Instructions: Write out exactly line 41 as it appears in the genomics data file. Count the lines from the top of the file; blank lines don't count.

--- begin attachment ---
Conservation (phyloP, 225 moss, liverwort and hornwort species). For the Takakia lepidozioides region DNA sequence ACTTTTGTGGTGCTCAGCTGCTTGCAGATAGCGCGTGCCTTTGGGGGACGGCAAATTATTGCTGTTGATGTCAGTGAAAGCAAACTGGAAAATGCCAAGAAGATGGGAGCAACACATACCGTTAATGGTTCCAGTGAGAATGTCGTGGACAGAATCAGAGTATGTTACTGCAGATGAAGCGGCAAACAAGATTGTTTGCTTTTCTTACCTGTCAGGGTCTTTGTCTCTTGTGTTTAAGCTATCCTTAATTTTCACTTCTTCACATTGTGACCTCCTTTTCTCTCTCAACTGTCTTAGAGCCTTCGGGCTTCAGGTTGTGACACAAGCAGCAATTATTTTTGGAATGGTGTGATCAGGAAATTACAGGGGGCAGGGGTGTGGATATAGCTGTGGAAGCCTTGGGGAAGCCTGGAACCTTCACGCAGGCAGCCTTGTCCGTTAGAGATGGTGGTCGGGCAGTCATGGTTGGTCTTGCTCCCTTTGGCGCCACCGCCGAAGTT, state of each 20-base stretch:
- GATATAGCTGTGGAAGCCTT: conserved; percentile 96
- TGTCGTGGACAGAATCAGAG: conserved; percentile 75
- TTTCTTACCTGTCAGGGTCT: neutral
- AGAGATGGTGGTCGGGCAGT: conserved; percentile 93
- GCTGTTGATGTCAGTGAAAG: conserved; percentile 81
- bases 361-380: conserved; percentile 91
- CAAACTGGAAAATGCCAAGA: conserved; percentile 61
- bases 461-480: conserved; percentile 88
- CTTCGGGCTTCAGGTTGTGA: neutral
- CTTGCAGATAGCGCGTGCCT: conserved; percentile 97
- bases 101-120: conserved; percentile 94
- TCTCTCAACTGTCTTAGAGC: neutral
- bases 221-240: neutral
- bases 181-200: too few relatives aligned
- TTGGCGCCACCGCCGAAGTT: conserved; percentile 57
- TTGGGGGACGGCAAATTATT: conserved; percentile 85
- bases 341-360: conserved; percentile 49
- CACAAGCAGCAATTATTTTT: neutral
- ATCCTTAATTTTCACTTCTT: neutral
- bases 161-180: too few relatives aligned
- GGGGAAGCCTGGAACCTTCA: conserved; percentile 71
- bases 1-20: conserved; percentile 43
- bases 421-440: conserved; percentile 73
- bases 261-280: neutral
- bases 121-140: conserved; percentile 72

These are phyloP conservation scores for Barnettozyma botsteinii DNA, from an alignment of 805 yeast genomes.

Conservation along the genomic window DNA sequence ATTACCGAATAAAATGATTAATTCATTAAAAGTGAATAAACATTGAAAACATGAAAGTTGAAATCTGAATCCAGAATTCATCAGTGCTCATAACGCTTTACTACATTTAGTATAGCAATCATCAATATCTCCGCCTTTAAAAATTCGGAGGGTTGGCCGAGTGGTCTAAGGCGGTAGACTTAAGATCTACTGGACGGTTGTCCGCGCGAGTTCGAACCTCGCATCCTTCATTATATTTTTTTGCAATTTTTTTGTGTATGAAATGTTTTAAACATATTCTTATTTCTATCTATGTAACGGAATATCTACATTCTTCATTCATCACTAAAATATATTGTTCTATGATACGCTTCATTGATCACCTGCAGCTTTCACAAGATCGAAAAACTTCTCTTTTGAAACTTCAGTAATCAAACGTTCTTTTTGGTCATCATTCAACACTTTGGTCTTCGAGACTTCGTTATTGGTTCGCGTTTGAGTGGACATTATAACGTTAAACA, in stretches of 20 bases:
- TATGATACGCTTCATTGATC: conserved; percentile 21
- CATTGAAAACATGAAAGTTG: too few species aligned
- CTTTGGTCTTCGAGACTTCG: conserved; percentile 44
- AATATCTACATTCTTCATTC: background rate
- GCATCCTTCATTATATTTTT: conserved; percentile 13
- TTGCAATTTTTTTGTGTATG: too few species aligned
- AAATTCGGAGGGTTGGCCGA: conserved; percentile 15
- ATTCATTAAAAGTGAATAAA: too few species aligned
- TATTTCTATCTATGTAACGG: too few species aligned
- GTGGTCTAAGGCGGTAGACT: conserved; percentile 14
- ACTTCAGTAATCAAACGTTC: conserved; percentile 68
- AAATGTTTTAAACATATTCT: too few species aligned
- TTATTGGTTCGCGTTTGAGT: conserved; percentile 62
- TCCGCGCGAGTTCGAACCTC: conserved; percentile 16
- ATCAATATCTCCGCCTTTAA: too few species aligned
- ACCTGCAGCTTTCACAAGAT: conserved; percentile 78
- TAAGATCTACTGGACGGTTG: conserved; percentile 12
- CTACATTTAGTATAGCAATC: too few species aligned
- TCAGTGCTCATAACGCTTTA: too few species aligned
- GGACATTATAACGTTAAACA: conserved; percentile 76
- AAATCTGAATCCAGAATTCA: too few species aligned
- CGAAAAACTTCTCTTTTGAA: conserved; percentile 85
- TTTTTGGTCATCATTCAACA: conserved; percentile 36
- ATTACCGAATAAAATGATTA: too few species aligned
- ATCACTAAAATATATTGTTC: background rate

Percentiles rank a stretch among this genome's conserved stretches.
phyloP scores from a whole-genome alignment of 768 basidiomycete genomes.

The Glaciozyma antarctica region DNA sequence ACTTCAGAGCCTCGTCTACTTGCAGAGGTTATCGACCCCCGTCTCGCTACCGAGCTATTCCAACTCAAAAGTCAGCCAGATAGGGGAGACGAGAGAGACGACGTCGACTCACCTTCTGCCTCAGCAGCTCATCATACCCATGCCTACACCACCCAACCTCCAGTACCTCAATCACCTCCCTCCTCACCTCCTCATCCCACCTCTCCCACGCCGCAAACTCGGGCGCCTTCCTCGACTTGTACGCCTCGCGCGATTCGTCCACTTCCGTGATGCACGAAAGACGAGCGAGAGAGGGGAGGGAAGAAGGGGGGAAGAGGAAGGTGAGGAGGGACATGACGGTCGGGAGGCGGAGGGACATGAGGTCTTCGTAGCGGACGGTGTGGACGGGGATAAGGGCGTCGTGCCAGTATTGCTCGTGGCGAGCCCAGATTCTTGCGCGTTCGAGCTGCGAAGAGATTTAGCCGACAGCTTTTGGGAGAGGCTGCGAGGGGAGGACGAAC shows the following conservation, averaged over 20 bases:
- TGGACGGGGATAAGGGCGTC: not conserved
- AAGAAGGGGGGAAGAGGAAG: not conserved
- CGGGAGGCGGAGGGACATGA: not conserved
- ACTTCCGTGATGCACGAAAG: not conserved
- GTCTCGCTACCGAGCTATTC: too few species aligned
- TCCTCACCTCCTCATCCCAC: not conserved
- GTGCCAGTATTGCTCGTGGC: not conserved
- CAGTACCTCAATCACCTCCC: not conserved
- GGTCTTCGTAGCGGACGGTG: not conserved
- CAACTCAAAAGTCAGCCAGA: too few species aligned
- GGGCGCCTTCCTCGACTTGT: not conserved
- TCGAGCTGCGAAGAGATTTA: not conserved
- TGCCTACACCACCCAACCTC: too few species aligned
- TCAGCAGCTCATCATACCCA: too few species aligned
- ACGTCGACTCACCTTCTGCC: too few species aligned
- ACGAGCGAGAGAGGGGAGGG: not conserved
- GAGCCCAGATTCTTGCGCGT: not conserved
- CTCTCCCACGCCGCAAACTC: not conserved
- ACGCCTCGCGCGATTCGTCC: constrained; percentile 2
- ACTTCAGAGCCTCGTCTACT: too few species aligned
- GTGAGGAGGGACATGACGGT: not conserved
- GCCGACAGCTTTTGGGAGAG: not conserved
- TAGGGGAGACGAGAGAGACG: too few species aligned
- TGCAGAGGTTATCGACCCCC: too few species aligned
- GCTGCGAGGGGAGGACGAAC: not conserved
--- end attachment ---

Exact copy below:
- TTATTGGTTCGCGTTTGAGT: conserved; percentile 62